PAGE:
A system may watch a ‘live, breathing’ manufacturing line in real-time.
Elon Musk, the CEO of Tesla, often refers to the automotive factory as “the machine that builds the machine.” However, even the most highly automated facilities still employ a significant number of people.
They continue to play a crucial role in the highly complex process of making automobiles and trucks. Still, they must function just as well as their mechanical counterparts to keep the production line moving with quality and speed.
Sending quality control experts up and down the lines to look at the activity has always been the best way to iron out problems and ensure everything is going correctly. However, there is now a technique to automate that task with better outcomes than before.
Palo Alto-based Invisible AI was started by people who had worked in the self-driving car business for a long time. They saw that the artificial intelligence-based machine vision technology they were working on could be used in other ways and could be sold to the public long before self-driving cars became popular.
The company made a network of cams to watch a production line in real-time and find even the smallest problems.
“Productivity, safety, and quality are always at the top of our minds in manufacturing, especially in auto,” Eric Danzinger, CEO of Invisible AI, told Fox News Digital.
The self-contained units have binocular vision and processing onboard, making them easy to set up in a factory without having to connect to the factory’s networks.
“Our AI isn’t just about watching one workstation. It’s about seeing where you’re hitting production bottlenecks, where you’re seeing deviations from how the work is supposed to be done, and where you’re seeing problems like bad reaches that can cause physical problems for your workers,” Danzinger said. The cameras don’t need to be programmed with the assembly process. They only need to scan a single, correct cycle, and then the system can deduce the rest.
Danzinger said, “Our AI system looks at the raw pixels in the video to figure out how the work is being done. It then compares these patterns to see if someone follows a standard.” “An intelligent agent in the cams is doing all that so that a person doesn’t have to.
“If you put 100 cameras on one part of an assembly, you can see the line in 3D as it moves and changes.”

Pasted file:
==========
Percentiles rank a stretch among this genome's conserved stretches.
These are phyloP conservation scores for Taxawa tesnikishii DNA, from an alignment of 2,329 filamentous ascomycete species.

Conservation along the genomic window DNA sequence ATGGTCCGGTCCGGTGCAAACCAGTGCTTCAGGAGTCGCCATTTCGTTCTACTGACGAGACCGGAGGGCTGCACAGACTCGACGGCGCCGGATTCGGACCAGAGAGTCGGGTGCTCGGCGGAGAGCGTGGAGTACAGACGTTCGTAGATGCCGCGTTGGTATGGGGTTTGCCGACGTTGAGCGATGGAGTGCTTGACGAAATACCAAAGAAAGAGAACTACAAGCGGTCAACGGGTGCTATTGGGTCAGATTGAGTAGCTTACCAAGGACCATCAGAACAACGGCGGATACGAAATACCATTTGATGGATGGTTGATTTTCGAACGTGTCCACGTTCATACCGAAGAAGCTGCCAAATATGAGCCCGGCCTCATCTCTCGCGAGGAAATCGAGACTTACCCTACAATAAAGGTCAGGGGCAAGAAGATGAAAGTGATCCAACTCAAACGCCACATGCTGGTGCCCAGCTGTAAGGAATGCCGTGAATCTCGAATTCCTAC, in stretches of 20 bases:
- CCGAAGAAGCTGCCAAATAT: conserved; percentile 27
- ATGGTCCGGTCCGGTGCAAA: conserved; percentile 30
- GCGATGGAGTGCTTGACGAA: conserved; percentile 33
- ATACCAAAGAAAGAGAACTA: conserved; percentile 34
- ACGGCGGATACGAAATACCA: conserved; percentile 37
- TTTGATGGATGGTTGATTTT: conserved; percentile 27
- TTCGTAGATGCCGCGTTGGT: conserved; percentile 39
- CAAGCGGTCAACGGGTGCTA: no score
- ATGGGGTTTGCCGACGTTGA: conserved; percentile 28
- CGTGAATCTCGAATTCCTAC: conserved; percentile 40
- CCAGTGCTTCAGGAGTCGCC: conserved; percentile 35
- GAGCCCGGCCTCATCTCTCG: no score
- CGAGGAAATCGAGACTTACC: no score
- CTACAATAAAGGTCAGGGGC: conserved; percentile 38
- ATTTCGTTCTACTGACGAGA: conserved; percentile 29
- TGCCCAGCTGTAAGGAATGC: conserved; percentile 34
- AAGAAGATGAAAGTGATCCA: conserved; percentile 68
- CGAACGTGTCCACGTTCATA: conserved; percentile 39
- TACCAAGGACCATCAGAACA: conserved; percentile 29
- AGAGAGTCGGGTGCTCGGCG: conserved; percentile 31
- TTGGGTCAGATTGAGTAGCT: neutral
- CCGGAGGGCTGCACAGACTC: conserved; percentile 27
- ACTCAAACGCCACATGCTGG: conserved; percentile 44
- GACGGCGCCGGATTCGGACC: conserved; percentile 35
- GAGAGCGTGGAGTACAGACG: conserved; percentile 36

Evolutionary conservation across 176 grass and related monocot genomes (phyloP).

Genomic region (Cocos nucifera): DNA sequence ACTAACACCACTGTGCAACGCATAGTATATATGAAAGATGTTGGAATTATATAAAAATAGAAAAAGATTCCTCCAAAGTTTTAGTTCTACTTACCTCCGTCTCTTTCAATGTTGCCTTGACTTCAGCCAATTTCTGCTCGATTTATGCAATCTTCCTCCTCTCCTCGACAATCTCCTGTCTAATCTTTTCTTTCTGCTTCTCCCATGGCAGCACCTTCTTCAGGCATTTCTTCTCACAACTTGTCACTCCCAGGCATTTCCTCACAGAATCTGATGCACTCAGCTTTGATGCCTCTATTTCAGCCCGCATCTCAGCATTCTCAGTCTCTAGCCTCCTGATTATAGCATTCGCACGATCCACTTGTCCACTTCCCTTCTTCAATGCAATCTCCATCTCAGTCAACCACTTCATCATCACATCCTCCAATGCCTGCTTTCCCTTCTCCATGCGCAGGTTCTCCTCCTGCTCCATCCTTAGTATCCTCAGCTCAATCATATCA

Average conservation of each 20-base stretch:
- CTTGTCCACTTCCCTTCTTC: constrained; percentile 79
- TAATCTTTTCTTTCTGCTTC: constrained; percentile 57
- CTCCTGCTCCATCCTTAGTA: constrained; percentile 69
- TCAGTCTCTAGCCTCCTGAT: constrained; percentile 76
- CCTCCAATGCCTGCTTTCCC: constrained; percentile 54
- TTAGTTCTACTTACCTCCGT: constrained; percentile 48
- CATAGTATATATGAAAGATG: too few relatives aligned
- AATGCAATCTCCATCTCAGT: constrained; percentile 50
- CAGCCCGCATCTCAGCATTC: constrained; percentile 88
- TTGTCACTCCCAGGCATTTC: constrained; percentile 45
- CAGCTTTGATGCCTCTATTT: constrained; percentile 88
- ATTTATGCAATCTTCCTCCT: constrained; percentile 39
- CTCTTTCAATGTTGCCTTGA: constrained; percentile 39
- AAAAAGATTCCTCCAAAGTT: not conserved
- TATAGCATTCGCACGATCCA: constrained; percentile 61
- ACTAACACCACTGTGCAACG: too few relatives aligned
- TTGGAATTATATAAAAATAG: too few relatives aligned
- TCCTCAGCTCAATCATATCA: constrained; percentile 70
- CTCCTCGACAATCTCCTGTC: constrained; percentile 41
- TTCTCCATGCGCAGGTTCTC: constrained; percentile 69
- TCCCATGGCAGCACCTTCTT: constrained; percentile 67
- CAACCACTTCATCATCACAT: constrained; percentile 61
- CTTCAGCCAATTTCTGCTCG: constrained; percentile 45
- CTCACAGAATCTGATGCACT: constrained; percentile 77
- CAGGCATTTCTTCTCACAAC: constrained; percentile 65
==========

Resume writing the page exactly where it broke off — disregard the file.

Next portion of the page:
The price depends on the application, but Danzinger said it’s much cheaper than hiring a consulting team or trying to do the same work by hand, which isn’t possible given how much the system can do.
Since they are self-contained, all cams can be set up between shifts in a few days.
Danzinger said, “Our system has become the place you can go to help front-line workers understand what’s going on.”
“A million different things are going on. People are getting sick, sellers are sending bad parts, and tools are breaking down. To know what’s going on, what’s the most important thing to fix, and how to make my numbers. The most important thing is that.”
Invisible AI has 12 car parts providers and four original equipment manufacturers as clients. One of these is Toyota, which uses the system in an Indiana plant.
Toyota didn’t comment for this report, but when the project was announced last year, Senior Engineer Jihad Abdul-Rahim said, “Invisible AI is not only helping us find ways to improve the assembly lines, but we’re also always finding new ways to use their technology, like using ergonomics analysis to prevent injuries before they happen.”
Danzinger said that information about the company’s other users and how they use the system is private, so Invisible AI can’t discuss them.
Regarding privacy, the system doesn’t have facial recognition technology and can hide videos of people’s faces. But the point is to give direct feedback, so it is not a completely anonymous tool for analysis.
“Most of what we see is people being able to speak up and say, ‘This is broken. We need help fixing it,'” Danzinger said, “and actually getting an answer.”